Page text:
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The following tales relate to beings inhabiting the sea.
A FISHERMAN was sleeping on the sand, by the Baltic, when a stranger roused him, telling him that the sea was full of fish. They fished together all day, when the boat was filled, and the stranger sent the fisherman to sell the fish, insisting that he p. 105 should bring him half the profits, and give the other half to his own wife. Next day they would go fishing again. This went on day after day, and the stranger regularly received half the proceeds of the work, giving back a trifle to the fisherman in return for the use of the boat and tackle. When everything was arranged, he used to disappear behind a large stone.
Thus the fisherman became rich. He built himself a cottage, and bought a new boat, and sometimes he indulged in a glass to quench his thirst.
One day it occurred to him to give his partner less than his due; but next day the results of their fishing were much smaller, and the stranger looked at him sorrowfully. In the evening the fisherman went to sell the fish, but gave his partner still less than the day before. Next day, when they cast the nets, they did not take a single fish, and the stranger said, “You have cheated me two days running, and now you must die.” He then threw the fisherman overboard, and two days afterwards his body was found on the beach and buried. As his wife stood weeping by his grave, a tall, strong man approached, who told her to dry her tears; for if he had not drowned her husband, he would have p. 106 died on the gallows. He then gave her a bag of money, telling her that her husband had gained it honestly, and that he was the water-sprite. Then he disappeared, leaving the money, and the widow went home and lived happily with her children.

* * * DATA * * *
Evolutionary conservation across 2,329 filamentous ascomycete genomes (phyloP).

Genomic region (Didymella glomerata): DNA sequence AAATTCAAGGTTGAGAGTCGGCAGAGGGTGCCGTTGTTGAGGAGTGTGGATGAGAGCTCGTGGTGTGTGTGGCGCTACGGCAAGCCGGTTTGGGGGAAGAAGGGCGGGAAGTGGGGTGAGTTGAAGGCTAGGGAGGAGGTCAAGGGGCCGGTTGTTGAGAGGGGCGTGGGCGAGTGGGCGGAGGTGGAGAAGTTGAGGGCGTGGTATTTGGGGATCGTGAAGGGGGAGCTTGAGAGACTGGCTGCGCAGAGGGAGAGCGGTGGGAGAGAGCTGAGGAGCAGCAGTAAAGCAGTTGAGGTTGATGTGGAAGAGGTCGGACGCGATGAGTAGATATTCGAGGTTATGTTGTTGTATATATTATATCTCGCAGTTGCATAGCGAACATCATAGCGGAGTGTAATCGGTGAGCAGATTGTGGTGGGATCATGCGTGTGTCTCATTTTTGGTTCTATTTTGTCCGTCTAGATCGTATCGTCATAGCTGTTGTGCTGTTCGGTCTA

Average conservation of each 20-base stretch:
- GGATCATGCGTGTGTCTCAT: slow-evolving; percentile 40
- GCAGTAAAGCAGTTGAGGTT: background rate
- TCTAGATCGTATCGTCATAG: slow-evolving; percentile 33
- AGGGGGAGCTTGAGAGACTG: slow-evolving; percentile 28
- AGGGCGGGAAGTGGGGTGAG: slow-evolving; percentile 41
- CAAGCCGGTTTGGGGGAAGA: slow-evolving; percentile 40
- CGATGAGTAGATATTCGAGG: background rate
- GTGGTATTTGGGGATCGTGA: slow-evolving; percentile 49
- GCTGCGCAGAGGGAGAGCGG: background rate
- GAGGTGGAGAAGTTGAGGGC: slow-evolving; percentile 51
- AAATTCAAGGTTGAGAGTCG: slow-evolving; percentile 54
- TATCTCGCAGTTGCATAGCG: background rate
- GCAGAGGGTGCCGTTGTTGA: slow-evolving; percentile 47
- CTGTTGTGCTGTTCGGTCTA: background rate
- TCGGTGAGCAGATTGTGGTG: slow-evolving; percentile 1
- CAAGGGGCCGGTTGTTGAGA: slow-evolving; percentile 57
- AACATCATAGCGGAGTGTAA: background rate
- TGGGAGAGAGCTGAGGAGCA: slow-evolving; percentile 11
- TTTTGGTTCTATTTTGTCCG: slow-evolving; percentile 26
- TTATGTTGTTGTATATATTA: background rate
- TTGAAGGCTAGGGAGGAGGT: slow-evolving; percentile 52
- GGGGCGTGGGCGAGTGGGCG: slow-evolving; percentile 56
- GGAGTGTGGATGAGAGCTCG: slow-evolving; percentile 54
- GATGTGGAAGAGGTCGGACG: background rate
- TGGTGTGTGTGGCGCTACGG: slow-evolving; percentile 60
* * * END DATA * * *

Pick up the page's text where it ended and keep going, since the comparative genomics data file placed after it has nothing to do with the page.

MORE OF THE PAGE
Another curious story relative to water-sprites is that of the mermaid and the lord of Pahlen (Kreutzwald). The latter found the maiden sitting on a stone by the sea-shore, and lamenting because her father, the king of the sea, compelled her to raise storms, in which many people perished, in order to please the Mother of the Winds. The nobleman freed her from her trouble by breaking the ring with which she raised the storms with his teeth, and she rewarded him with two large barrels of gold.